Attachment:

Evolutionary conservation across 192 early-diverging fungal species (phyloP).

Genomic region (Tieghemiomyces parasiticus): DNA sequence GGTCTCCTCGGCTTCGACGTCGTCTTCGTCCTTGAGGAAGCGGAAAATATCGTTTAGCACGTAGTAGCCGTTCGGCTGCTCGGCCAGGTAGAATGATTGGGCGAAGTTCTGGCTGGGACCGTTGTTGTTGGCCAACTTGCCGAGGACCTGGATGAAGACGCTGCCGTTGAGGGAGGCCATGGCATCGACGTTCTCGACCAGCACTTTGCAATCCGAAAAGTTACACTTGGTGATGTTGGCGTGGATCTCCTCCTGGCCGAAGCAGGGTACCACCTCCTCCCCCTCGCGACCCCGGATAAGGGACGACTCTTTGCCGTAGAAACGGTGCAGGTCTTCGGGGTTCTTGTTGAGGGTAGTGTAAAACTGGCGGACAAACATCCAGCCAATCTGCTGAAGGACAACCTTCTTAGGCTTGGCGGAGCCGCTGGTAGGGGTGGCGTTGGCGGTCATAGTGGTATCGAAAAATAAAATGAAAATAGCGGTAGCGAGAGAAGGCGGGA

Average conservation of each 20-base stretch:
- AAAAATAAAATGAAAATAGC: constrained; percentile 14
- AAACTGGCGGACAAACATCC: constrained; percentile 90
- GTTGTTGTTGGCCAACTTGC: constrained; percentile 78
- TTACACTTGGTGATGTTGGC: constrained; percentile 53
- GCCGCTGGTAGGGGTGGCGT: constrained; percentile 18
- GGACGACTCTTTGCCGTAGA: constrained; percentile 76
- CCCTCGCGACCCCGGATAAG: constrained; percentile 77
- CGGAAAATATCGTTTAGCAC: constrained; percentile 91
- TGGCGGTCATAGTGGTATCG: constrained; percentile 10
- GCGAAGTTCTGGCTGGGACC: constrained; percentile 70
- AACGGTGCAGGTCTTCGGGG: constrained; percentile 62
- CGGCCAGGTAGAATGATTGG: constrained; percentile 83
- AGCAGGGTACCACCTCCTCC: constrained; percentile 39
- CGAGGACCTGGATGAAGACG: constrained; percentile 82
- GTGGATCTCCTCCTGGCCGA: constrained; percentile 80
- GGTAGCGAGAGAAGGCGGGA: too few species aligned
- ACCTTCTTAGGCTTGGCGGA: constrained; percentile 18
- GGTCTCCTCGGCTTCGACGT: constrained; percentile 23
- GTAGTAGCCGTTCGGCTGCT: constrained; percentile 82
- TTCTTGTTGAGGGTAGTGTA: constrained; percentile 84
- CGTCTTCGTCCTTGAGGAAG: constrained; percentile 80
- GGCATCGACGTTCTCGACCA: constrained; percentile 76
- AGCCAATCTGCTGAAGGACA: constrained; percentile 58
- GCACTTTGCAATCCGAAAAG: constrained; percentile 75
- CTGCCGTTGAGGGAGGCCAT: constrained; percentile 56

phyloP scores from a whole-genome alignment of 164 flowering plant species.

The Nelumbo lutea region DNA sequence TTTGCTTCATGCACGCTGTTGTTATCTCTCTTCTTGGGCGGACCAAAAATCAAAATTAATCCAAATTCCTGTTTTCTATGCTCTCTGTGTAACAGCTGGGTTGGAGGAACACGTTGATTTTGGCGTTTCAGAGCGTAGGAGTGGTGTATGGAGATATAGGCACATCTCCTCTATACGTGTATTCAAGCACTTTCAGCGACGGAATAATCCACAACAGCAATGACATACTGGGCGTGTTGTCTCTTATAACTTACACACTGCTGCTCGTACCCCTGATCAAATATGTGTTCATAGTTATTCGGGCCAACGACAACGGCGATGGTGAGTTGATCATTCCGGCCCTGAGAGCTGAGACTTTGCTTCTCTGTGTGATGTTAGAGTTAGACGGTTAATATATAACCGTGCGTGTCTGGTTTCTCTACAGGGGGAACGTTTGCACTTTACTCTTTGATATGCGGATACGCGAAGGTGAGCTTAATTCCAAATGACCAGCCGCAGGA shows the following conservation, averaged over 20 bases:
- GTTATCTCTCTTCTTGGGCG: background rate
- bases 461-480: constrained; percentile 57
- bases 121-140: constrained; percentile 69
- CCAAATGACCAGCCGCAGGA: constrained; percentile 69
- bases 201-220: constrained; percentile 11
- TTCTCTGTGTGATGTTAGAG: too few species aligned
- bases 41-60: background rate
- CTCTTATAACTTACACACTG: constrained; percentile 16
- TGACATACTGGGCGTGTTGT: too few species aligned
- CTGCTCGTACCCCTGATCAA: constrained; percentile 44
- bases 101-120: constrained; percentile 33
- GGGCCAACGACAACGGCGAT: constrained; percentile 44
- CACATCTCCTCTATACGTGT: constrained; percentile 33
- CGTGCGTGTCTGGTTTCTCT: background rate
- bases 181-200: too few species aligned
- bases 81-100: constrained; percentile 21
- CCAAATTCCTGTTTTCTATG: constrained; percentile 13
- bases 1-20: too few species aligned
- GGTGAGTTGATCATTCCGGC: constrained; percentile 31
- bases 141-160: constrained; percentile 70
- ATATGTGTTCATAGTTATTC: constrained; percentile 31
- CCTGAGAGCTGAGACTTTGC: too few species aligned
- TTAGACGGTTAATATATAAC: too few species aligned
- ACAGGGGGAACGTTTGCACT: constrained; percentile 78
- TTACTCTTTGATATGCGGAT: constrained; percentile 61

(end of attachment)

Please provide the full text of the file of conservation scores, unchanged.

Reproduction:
Evolutionary conservation across 192 early-diverging fungal species (phyloP).

Genomic region (Tieghemiomyces parasiticus): DNA sequence GGTCTCCTCGGCTTCGACGTCGTCTTCGTCCTTGAGGAAGCGGAAAATATCGTTTAGCACGTAGTAGCCGTTCGGCTGCTCGGCCAGGTAGAATGATTGGGCGAAGTTCTGGCTGGGACCGTTGTTGTTGGCCAACTTGCCGAGGACCTGGATGAAGACGCTGCCGTTGAGGGAGGCCATGGCATCGACGTTCTCGACCAGCACTTTGCAATCCGAAAAGTTACACTTGGTGATGTTGGCGTGGATCTCCTCCTGGCCGAAGCAGGGTACCACCTCCTCCCCCTCGCGACCCCGGATAAGGGACGACTCTTTGCCGTAGAAACGGTGCAGGTCTTCGGGGTTCTTGTTGAGGGTAGTGTAAAACTGGCGGACAAACATCCAGCCAATCTGCTGAAGGACAACCTTCTTAGGCTTGGCGGAGCCGCTGGTAGGGGTGGCGTTGGCGGTCATAGTGGTATCGAAAAATAAAATGAAAATAGCGGTAGCGAGAGAAGGCGGGA

Average conservation of each 20-base stretch:
- AAAAATAAAATGAAAATAGC: constrained; percentile 14
- AAACTGGCGGACAAACATCC: constrained; percentile 90
- GTTGTTGTTGGCCAACTTGC: constrained; percentile 78
- TTACACTTGGTGATGTTGGC: constrained; percentile 53
- GCCGCTGGTAGGGGTGGCGT: constrained; percentile 18
- GGACGACTCTTTGCCGTAGA: constrained; percentile 76
- CCCTCGCGACCCCGGATAAG: constrained; percentile 77
- CGGAAAATATCGTTTAGCAC: constrained; percentile 91
- TGGCGGTCATAGTGGTATCG: constrained; percentile 10
- GCGAAGTTCTGGCTGGGACC: constrained; percentile 70
- AACGGTGCAGGTCTTCGGGG: constrained; percentile 62
- CGGCCAGGTAGAATGATTGG: constrained; percentile 83
- AGCAGGGTACCACCTCCTCC: constrained; percentile 39
- CGAGGACCTGGATGAAGACG: constrained; percentile 82
- GTGGATCTCCTCCTGGCCGA: constrained; percentile 80
- GGTAGCGAGAGAAGGCGGGA: too few species aligned
- ACCTTCTTAGGCTTGGCGGA: constrained; percentile 18
- GGTCTCCTCGGCTTCGACGT: constrained; percentile 23
- GTAGTAGCCGTTCGGCTGCT: constrained; percentile 82
- TTCTTGTTGAGGGTAGTGTA: constrained; percentile 84
- CGTCTTCGTCCTTGAGGAAG: constrained; percentile 80
- GGCATCGACGTTCTCGACCA: constrained; percentile 76
- AGCCAATCTGCTGAAGGACA: constrained; percentile 58
- GCACTTTGCAATCCGAAAAG: constrained; percentile 75
- CTGCCGTTGAGGGAGGCCAT: constrained; percentile 56

phyloP scores from a whole-genome alignment of 164 flowering plant species.

The Nelumbo lutea region DNA sequence TTTGCTTCATGCACGCTGTTGTTATCTCTCTTCTTGGGCGGACCAAAAATCAAAATTAATCCAAATTCCTGTTTTCTATGCTCTCTGTGTAACAGCTGGGTTGGAGGAACACGTTGATTTTGGCGTTTCAGAGCGTAGGAGTGGTGTATGGAGATATAGGCACATCTCCTCTATACGTGTATTCAAGCACTTTCAGCGACGGAATAATCCACAACAGCAATGACATACTGGGCGTGTTGTCTCTTATAACTTACACACTGCTGCTCGTACCCCTGATCAAATATGTGTTCATAGTTATTCGGGCCAACGACAACGGCGATGGTGAGTTGATCATTCCGGCCCTGAGAGCTGAGACTTTGCTTCTCTGTGTGATGTTAGAGTTAGACGGTTAATATATAACCGTGCGTGTCTGGTTTCTCTACAGGGGGAACGTTTGCACTTTACTCTTTGATATGCGGATACGCGAAGGTGAGCTTAATTCCAAATGACCAGCCGCAGGA shows the following conservation, averaged over 20 bases:
- GTTATCTCTCTTCTTGGGCG: background rate
- bases 461-480: constrained; percentile 57
- bases 121-140: constrained; percentile 69
- CCAAATGACCAGCCGCAGGA: constrained; percentile 69
- bases 201-220: constrained; percentile 11
- TTCTCTGTGTGATGTTAGAG: too few species aligned
- bases 41-60: background rate
- CTCTTATAACTTACACACTG: constrained; percentile 16
- TGACATACTGGGCGTGTTGT: too few species aligned
- CTGCTCGTACCCCTGATCAA: constrained; percentile 44
- bases 101-120: constrained; percentile 33
- GGGCCAACGACAACGGCGAT: constrained; percentile 44
- CACATCTCCTCTATACGTGT: constrained; percentile 33
- CGTGCGTGTCTGGTTTCTCT: background rate
- bases 181-200: too few species aligned
- bases 81-100: constrained; percentile 21
- CCAAATTCCTGTTTTCTATG: constrained; percentile 13
- bases 1-20: too few species aligned
- GGTGAGTTGATCATTCCGGC: constrained; percentile 31
- bases 141-160: constrained; percentile 70
- ATATGTGTTCATAGTTATTC: constrained; percentile 31
- CCTGAGAGCTGAGACTTTGC: too few species aligned
- TTAGACGGTTAATATATAAC: too few species aligned
- ACAGGGGGAACGTTTGCACT: constrained; percentile 78
- TTACTCTTTGATATGCGGAT: constrained; percentile 61